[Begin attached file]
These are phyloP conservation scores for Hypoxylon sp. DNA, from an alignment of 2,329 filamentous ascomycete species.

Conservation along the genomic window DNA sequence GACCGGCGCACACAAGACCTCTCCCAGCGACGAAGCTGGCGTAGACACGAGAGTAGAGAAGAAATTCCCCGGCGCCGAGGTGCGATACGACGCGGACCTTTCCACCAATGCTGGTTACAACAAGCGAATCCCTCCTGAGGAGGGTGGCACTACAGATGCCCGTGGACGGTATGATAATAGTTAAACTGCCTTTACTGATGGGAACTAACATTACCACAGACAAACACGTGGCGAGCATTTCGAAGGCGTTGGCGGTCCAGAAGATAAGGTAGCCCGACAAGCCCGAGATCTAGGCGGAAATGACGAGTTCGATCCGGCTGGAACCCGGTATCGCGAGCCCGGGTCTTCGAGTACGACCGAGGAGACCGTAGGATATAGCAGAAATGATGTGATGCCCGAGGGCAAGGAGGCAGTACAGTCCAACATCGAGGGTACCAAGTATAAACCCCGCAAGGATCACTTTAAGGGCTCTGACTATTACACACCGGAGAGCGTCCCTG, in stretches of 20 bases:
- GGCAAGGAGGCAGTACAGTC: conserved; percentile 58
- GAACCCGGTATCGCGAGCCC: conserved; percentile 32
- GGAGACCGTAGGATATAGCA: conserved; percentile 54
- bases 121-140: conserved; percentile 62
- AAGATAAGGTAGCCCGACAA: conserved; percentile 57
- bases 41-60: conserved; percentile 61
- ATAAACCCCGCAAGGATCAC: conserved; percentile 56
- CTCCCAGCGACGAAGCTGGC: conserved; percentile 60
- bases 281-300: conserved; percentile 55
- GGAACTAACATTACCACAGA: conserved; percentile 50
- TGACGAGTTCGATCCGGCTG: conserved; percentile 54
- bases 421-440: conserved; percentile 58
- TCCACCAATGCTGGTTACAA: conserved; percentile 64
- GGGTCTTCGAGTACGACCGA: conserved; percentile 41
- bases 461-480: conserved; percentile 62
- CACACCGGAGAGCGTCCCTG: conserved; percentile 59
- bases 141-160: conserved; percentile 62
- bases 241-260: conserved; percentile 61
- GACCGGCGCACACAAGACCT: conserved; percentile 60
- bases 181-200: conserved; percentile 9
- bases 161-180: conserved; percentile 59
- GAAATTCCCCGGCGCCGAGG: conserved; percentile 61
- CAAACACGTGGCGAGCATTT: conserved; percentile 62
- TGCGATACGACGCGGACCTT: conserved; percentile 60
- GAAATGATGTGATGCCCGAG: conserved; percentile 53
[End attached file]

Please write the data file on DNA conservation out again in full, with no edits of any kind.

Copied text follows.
These are phyloP conservation scores for Hypoxylon sp. DNA, from an alignment of 2,329 filamentous ascomycete species.

Conservation along the genomic window DNA sequence GACCGGCGCACACAAGACCTCTCCCAGCGACGAAGCTGGCGTAGACACGAGAGTAGAGAAGAAATTCCCCGGCGCCGAGGTGCGATACGACGCGGACCTTTCCACCAATGCTGGTTACAACAAGCGAATCCCTCCTGAGGAGGGTGGCACTACAGATGCCCGTGGACGGTATGATAATAGTTAAACTGCCTTTACTGATGGGAACTAACATTACCACAGACAAACACGTGGCGAGCATTTCGAAGGCGTTGGCGGTCCAGAAGATAAGGTAGCCCGACAAGCCCGAGATCTAGGCGGAAATGACGAGTTCGATCCGGCTGGAACCCGGTATCGCGAGCCCGGGTCTTCGAGTACGACCGAGGAGACCGTAGGATATAGCAGAAATGATGTGATGCCCGAGGGCAAGGAGGCAGTACAGTCCAACATCGAGGGTACCAAGTATAAACCCCGCAAGGATCACTTTAAGGGCTCTGACTATTACACACCGGAGAGCGTCCCTG, in stretches of 20 bases:
- GGCAAGGAGGCAGTACAGTC: conserved; percentile 58
- GAACCCGGTATCGCGAGCCC: conserved; percentile 32
- GGAGACCGTAGGATATAGCA: conserved; percentile 54
- bases 121-140: conserved; percentile 62
- AAGATAAGGTAGCCCGACAA: conserved; percentile 57
- bases 41-60: conserved; percentile 61
- ATAAACCCCGCAAGGATCAC: conserved; percentile 56
- CTCCCAGCGACGAAGCTGGC: conserved; percentile 60
- bases 281-300: conserved; percentile 55
- GGAACTAACATTACCACAGA: conserved; percentile 50
- TGACGAGTTCGATCCGGCTG: conserved; percentile 54
- bases 421-440: conserved; percentile 58
- TCCACCAATGCTGGTTACAA: conserved; percentile 64
- GGGTCTTCGAGTACGACCGA: conserved; percentile 41
- bases 461-480: conserved; percentile 62
- CACACCGGAGAGCGTCCCTG: conserved; percentile 59
- bases 141-160: conserved; percentile 62
- bases 241-260: conserved; percentile 61
- GACCGGCGCACACAAGACCT: conserved; percentile 60
- bases 181-200: conserved; percentile 9
- bases 161-180: conserved; percentile 59
- GAAATTCCCCGGCGCCGAGG: conserved; percentile 61
- CAAACACGTGGCGAGCATTT: conserved; percentile 62
- TGCGATACGACGCGGACCTT: conserved; percentile 60
- GAAATGATGTGATGCCCGAG: conserved; percentile 53